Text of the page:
Album Review: MELECHESH Enki
Having been in and around the music business for quite some time, I understand how difficult it can be to separate a band, their story, their legacy and their music from each other to glean some truth about the piece you presently get to witness. Melechesh exemplifies this dilemma due to their engaging backstory and cultural influence that infuses itself into their very being beginning with their name translated from Hebrew to mean King of Fire or Fiery King which ever sounds more brutal.
Setting aside the fact that they were one of the first non-Israeli bands signed from the Middle East, with their foundations in geographic and religious history, Melechesh have triumphed musically to attain their own particular style and sound without sounding niche or trite. Many other acts from the region shove their influence into their style like some terrible pun, using typical archetypes and instrumentation to get their point across. You know, “we’re from India so we have to have a sitar in the band to make sure everyone knows. “
Melechesh bring a much more subtle approach; Enki utilizes all of those tools in their writing, incorporated in such a way that you can hear a difference to their song structure but it does not overwhelm you. It slowly squeezes you and pushes you to find out more of what they are writing about, read the lyric sheets and discover the mythology on the god Enki and what his role plays in history and ultimatelythis. The Sumerian patron god of the city of Eridu, and deity of water, crafts, mischief and creation provides a vast platform for which to springboard on this record.
Even without all of this background on the elements of the subject matter on Enki, the album simply destroys. Five years after their last release, and several line up shuffles leaving Ashmedi the only founding member, then to ultimately bring back core members Moloch on guitar and Lord Curse on the drums turned out to be a great move. Whether it invigorated their intensity or inspired them to reach deep and find a new breath of life, they have compiled one of their best releases to date.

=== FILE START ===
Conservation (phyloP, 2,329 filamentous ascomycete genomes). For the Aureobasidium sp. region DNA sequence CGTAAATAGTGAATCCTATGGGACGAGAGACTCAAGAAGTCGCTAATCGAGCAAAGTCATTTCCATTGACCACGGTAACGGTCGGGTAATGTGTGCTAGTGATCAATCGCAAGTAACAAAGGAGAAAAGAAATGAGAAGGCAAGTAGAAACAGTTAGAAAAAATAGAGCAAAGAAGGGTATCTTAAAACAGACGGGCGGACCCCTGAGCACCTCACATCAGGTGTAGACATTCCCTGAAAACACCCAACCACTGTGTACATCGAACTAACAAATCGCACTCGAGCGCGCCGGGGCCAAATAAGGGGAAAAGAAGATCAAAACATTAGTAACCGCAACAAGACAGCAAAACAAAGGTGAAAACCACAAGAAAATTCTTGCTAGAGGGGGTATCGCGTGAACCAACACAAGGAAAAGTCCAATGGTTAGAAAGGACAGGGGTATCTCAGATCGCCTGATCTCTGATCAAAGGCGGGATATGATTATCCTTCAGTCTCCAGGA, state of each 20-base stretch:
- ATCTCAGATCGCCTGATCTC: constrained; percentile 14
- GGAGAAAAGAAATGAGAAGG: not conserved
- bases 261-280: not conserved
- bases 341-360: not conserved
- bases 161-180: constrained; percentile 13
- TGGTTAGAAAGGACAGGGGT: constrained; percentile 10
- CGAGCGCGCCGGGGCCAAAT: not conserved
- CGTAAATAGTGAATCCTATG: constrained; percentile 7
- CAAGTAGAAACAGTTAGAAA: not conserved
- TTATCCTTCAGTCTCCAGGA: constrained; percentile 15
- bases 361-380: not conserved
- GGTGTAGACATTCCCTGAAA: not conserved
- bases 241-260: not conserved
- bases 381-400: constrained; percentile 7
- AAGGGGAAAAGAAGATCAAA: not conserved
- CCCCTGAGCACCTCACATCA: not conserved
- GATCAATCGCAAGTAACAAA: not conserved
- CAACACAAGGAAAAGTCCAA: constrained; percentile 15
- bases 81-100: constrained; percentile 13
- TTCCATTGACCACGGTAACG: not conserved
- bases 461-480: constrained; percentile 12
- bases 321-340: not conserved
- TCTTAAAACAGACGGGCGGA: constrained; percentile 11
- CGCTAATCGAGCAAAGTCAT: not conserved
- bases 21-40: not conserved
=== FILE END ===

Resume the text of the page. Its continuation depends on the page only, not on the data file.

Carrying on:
Sweeping guitar harmonies, thunderous pounding rhythms punctuate a serpentine vocal attack… yet that is a simple overview, the details are what set it off. The album begins gently with two guitars lulling you into a relaxed state until 45 seconds later, when the hammer falls with a wicked blackened metal riff that relentlessly consumes all of your attention and grips you into the record. With no pause between tracks they each seem to stack upon one another, providing some ebb and flow with gritty grindy bits in some songs and breaking into sensuous grooves deep within others. Even enlisting legendary vocalist Max Cavalera into their song "Lost Tribes" refused to seem forced, he blending naturally into the fabric of Melechesh.
I don’t want to break it down song by song, but truthfully this record spun non stop since I had it in my possession. Seamlessly incorporating Middle Eastern chord structures into a decidedly black/death metal structure, and taking liberties with groovy riffs on songs like “Metatron and Man” leaves you wondering how no band forged this sound before. Although their story engages your interest, and thematically could present a distraction, they create a perfect mixture of Mesopotamian culture, history and metal like no other band will ever be able to match. The distance between it and their last album The Epigenesis reflected not only by the time it took to release it but how Enki stands head and shoulders above what Melechesh has written in their past.